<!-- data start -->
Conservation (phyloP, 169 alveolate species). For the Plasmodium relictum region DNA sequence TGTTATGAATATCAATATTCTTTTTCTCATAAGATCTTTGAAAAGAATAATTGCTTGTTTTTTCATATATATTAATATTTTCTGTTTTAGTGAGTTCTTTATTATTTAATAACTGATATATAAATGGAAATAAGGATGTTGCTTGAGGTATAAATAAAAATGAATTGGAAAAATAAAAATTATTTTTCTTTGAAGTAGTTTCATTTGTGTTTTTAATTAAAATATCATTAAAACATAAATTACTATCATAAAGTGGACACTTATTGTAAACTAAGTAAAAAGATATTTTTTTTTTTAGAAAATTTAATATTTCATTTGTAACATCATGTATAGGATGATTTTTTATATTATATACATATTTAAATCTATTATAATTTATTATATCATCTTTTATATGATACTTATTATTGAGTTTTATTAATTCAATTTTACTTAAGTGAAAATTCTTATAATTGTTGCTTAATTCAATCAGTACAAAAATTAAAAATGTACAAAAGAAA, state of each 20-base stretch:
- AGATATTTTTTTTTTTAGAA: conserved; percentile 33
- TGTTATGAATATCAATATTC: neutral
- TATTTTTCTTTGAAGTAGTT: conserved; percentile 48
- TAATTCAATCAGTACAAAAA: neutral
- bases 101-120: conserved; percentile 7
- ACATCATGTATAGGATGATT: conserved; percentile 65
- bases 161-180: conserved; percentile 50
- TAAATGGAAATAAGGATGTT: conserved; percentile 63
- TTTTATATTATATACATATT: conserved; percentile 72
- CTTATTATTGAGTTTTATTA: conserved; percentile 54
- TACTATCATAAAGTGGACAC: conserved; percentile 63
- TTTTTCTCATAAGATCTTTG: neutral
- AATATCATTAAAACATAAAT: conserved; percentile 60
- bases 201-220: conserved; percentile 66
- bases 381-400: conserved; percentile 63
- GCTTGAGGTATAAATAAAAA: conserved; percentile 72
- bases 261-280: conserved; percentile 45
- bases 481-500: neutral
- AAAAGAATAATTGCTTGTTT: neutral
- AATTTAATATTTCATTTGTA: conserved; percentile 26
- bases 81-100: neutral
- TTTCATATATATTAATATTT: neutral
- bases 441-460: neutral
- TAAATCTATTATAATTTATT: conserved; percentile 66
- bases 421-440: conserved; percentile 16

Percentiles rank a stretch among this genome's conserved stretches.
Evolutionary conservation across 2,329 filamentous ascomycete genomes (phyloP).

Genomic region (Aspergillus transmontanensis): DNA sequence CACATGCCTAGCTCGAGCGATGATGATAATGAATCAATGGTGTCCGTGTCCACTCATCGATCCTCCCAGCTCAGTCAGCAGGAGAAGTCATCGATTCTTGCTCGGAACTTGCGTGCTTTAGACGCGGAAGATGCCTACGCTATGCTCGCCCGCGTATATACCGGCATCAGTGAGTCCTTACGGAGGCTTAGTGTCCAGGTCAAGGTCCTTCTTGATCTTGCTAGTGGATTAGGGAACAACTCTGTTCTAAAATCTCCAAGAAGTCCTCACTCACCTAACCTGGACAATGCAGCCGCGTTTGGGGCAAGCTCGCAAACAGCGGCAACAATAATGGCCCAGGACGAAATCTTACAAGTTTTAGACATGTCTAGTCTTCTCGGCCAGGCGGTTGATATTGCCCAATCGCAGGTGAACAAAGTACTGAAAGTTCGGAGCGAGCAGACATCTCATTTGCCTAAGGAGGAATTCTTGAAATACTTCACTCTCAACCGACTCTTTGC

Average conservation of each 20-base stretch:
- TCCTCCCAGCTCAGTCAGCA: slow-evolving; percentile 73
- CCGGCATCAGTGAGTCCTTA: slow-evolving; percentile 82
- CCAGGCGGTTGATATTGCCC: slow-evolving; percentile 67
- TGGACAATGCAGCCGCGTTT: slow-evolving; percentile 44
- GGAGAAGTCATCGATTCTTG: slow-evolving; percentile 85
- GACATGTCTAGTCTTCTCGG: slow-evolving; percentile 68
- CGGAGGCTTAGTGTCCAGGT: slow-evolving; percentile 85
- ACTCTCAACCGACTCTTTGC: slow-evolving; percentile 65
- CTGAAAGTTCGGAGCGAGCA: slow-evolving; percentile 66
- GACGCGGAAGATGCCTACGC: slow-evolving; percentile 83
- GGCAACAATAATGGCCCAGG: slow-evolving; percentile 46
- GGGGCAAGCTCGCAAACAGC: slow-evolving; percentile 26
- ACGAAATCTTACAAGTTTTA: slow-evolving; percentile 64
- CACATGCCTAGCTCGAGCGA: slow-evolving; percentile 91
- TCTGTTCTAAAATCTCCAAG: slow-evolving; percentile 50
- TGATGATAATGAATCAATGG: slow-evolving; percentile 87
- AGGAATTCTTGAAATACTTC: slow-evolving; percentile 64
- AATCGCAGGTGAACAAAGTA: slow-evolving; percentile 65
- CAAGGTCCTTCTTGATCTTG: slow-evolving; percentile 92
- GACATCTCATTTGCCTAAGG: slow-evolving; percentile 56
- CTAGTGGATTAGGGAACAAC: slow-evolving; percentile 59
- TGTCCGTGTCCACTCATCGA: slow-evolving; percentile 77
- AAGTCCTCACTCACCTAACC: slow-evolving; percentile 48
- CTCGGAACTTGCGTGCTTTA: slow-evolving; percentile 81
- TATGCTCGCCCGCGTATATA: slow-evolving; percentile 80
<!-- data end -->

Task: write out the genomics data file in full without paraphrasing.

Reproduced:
Conservation (phyloP, 169 alveolate species). For the Plasmodium relictum region DNA sequence TGTTATGAATATCAATATTCTTTTTCTCATAAGATCTTTGAAAAGAATAATTGCTTGTTTTTTCATATATATTAATATTTTCTGTTTTAGTGAGTTCTTTATTATTTAATAACTGATATATAAATGGAAATAAGGATGTTGCTTGAGGTATAAATAAAAATGAATTGGAAAAATAAAAATTATTTTTCTTTGAAGTAGTTTCATTTGTGTTTTTAATTAAAATATCATTAAAACATAAATTACTATCATAAAGTGGACACTTATTGTAAACTAAGTAAAAAGATATTTTTTTTTTTAGAAAATTTAATATTTCATTTGTAACATCATGTATAGGATGATTTTTTATATTATATACATATTTAAATCTATTATAATTTATTATATCATCTTTTATATGATACTTATTATTGAGTTTTATTAATTCAATTTTACTTAAGTGAAAATTCTTATAATTGTTGCTTAATTCAATCAGTACAAAAATTAAAAATGTACAAAAGAAA, state of each 20-base stretch:
- AGATATTTTTTTTTTTAGAA: conserved; percentile 33
- TGTTATGAATATCAATATTC: neutral
- TATTTTTCTTTGAAGTAGTT: conserved; percentile 48
- TAATTCAATCAGTACAAAAA: neutral
- bases 101-120: conserved; percentile 7
- ACATCATGTATAGGATGATT: conserved; percentile 65
- bases 161-180: conserved; percentile 50
- TAAATGGAAATAAGGATGTT: conserved; percentile 63
- TTTTATATTATATACATATT: conserved; percentile 72
- CTTATTATTGAGTTTTATTA: conserved; percentile 54
- TACTATCATAAAGTGGACAC: conserved; percentile 63
- TTTTTCTCATAAGATCTTTG: neutral
- AATATCATTAAAACATAAAT: conserved; percentile 60
- bases 201-220: conserved; percentile 66
- bases 381-400: conserved; percentile 63
- GCTTGAGGTATAAATAAAAA: conserved; percentile 72
- bases 261-280: conserved; percentile 45
- bases 481-500: neutral
- AAAAGAATAATTGCTTGTTT: neutral
- AATTTAATATTTCATTTGTA: conserved; percentile 26
- bases 81-100: neutral
- TTTCATATATATTAATATTT: neutral
- bases 441-460: neutral
- TAAATCTATTATAATTTATT: conserved; percentile 66
- bases 421-440: conserved; percentile 16

Percentiles rank a stretch among this genome's conserved stretches.
Evolutionary conservation across 2,329 filamentous ascomycete genomes (phyloP).

Genomic region (Aspergillus transmontanensis): DNA sequence CACATGCCTAGCTCGAGCGATGATGATAATGAATCAATGGTGTCCGTGTCCACTCATCGATCCTCCCAGCTCAGTCAGCAGGAGAAGTCATCGATTCTTGCTCGGAACTTGCGTGCTTTAGACGCGGAAGATGCCTACGCTATGCTCGCCCGCGTATATACCGGCATCAGTGAGTCCTTACGGAGGCTTAGTGTCCAGGTCAAGGTCCTTCTTGATCTTGCTAGTGGATTAGGGAACAACTCTGTTCTAAAATCTCCAAGAAGTCCTCACTCACCTAACCTGGACAATGCAGCCGCGTTTGGGGCAAGCTCGCAAACAGCGGCAACAATAATGGCCCAGGACGAAATCTTACAAGTTTTAGACATGTCTAGTCTTCTCGGCCAGGCGGTTGATATTGCCCAATCGCAGGTGAACAAAGTACTGAAAGTTCGGAGCGAGCAGACATCTCATTTGCCTAAGGAGGAATTCTTGAAATACTTCACTCTCAACCGACTCTTTGC

Average conservation of each 20-base stretch:
- TCCTCCCAGCTCAGTCAGCA: slow-evolving; percentile 73
- CCGGCATCAGTGAGTCCTTA: slow-evolving; percentile 82
- CCAGGCGGTTGATATTGCCC: slow-evolving; percentile 67
- TGGACAATGCAGCCGCGTTT: slow-evolving; percentile 44
- GGAGAAGTCATCGATTCTTG: slow-evolving; percentile 85
- GACATGTCTAGTCTTCTCGG: slow-evolving; percentile 68
- CGGAGGCTTAGTGTCCAGGT: slow-evolving; percentile 85
- ACTCTCAACCGACTCTTTGC: slow-evolving; percentile 65
- CTGAAAGTTCGGAGCGAGCA: slow-evolving; percentile 66
- GACGCGGAAGATGCCTACGC: slow-evolving; percentile 83
- GGCAACAATAATGGCCCAGG: slow-evolving; percentile 46
- GGGGCAAGCTCGCAAACAGC: slow-evolving; percentile 26
- ACGAAATCTTACAAGTTTTA: slow-evolving; percentile 64
- CACATGCCTAGCTCGAGCGA: slow-evolving; percentile 91
- TCTGTTCTAAAATCTCCAAG: slow-evolving; percentile 50
- TGATGATAATGAATCAATGG: slow-evolving; percentile 87
- AGGAATTCTTGAAATACTTC: slow-evolving; percentile 64
- AATCGCAGGTGAACAAAGTA: slow-evolving; percentile 65
- CAAGGTCCTTCTTGATCTTG: slow-evolving; percentile 92
- GACATCTCATTTGCCTAAGG: slow-evolving; percentile 56
- CTAGTGGATTAGGGAACAAC: slow-evolving; percentile 59
- TGTCCGTGTCCACTCATCGA: slow-evolving; percentile 77
- AAGTCCTCACTCACCTAACC: slow-evolving; percentile 48
- CTCGGAACTTGCGTGCTTTA: slow-evolving; percentile 81
- TATGCTCGCCCGCGTATATA: slow-evolving; percentile 80